Storage plays a vital role in such glamorous and revolutionary IT trends as virtualization, cloud and big data. While these are fun to watch and comment on, one should not forget the importance of product evolution. Day by day, customer requirements change. Storage products have to evolve to meet these specific needs, as well as be able to deal with the larger trends. EMC's Unified Storage Division illustrates how one vendor is keeping its eye on the customer requirements ball while also participating in the greater game.
In January, EMC combined two of its very successful product lines--CLARiiON for midrange block-based SAN storage and Celerra for file-based midrange NAS storage--into one unified product family called VNX, under the auspices of the new Unified Storage Division (USD). This was a bold move because EMC had to convince customers that it would not lose anything (existing functionality) and would gain something (such as better utilization of storage arrays), while overcoming the loss of well-established brand awareness (which is not always easy to do, even for a company the size of EMC). However risky, the move seems to have been successful. In and of itself, VNX product revenues have grown more than 20% since the launch, and over 80% of EMC's new midrange system revenue comes from the VNX family.
More recently, EMC’s USD made several product announcements related to the VNX family:
VNX high bandwidth: This delivers a 50% bandwidth improvement in the VNX5500, increasing bandwidth up to 6.5 Gbytes. Hey, all you need is to add an additional 6-Gbyte four-lane SAS UltraFlex I/O module for back end connectivity. (There will be a quiz later.) Seriously, high-end bandwidth applications such as data warehousing, video production and seismic data processing all seem to have insatiable appetites for more bandwidth, meaning there are commercial markets ready for this new solution.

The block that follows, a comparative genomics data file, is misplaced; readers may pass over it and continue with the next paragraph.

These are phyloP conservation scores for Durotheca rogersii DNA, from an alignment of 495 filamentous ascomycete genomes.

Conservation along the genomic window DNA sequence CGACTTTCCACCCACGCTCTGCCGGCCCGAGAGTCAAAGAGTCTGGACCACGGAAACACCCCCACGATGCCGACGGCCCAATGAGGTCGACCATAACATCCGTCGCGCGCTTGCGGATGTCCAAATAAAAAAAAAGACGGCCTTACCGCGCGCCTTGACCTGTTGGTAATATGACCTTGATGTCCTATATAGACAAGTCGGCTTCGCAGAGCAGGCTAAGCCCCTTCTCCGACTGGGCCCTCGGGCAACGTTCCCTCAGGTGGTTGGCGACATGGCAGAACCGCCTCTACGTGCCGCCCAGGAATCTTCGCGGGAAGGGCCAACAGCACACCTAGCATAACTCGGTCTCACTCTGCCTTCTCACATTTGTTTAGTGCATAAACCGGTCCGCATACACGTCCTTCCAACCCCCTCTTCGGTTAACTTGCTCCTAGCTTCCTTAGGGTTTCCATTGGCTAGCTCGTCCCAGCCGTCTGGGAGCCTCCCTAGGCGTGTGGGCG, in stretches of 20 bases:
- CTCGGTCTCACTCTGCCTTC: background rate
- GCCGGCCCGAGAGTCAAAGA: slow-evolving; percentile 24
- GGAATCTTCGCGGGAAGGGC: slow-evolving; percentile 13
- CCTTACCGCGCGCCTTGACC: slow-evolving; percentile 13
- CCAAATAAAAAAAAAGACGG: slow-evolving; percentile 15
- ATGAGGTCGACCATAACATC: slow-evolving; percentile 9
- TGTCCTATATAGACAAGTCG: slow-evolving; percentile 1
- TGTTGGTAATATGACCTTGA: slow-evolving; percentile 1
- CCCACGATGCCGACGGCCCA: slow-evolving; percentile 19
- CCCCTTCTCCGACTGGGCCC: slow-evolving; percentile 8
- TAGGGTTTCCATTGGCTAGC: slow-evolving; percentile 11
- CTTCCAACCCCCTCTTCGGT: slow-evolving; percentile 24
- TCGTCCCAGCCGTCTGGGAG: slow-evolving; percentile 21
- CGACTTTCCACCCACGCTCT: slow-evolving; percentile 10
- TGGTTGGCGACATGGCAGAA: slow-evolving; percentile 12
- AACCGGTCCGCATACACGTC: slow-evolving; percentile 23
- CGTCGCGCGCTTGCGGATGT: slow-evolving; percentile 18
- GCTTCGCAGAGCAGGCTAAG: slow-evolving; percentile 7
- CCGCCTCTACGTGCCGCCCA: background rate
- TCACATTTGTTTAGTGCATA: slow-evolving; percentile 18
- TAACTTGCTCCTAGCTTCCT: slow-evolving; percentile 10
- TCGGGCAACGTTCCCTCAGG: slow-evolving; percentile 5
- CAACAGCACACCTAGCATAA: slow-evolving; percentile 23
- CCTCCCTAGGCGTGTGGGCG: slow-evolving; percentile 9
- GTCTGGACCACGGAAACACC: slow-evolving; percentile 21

VNX-F: This is the introduction of the VNX5500-F Flash (SSD-based) Array that USD targets for high-performance and high-availability OLTP applications that reside on Oracle or Microsoft SQL Server. The starter configuration is 2 or 4 Tbytes of flash. EMC states that flash storage delivers 10 times the performance of hard disk drives, along with the five nines of reliability needed for mission-critical OLTP. The array also qualifies as another example of the inexorable move to greater use of SSD storage within enterprises.
VNX High Density Cabinet: EMC can now replace five 1/4 standard racks of storage with two VNX High Density racks. This translates into a three times increase in raw capacity, with each rack capable of storing 1.6 petabytes of data. The VNX High Density Cabinet will be useful where floor space is limited or for customers needing to meet large archiving requirements
Transformation trends are very important, but they take time; customers have immediate requirements that need to be met now. Whether for increased bandwidth needs (VNX high bandwidth), storage performance (VNX-F) or more capacity in a smaller space (VNX High Density Cabinet), EMC’s USD has recognized the customer needs.
While evolutionary rather than revolutionary, customers who have those needs should find the upgrades valuable. Now, all these changes fall into the speeds-and-feeds category, but the evolution of speeds and feeds has been an ongoing dynamic that enables the IT vendors to keep up with customer needs. Recall that EMC made a major splash with its VNX announcements in January of this year. These efforts serve to extend these changes further in the midrange storage market.
EMC is currently a client of David Hill and the Mesabi Group.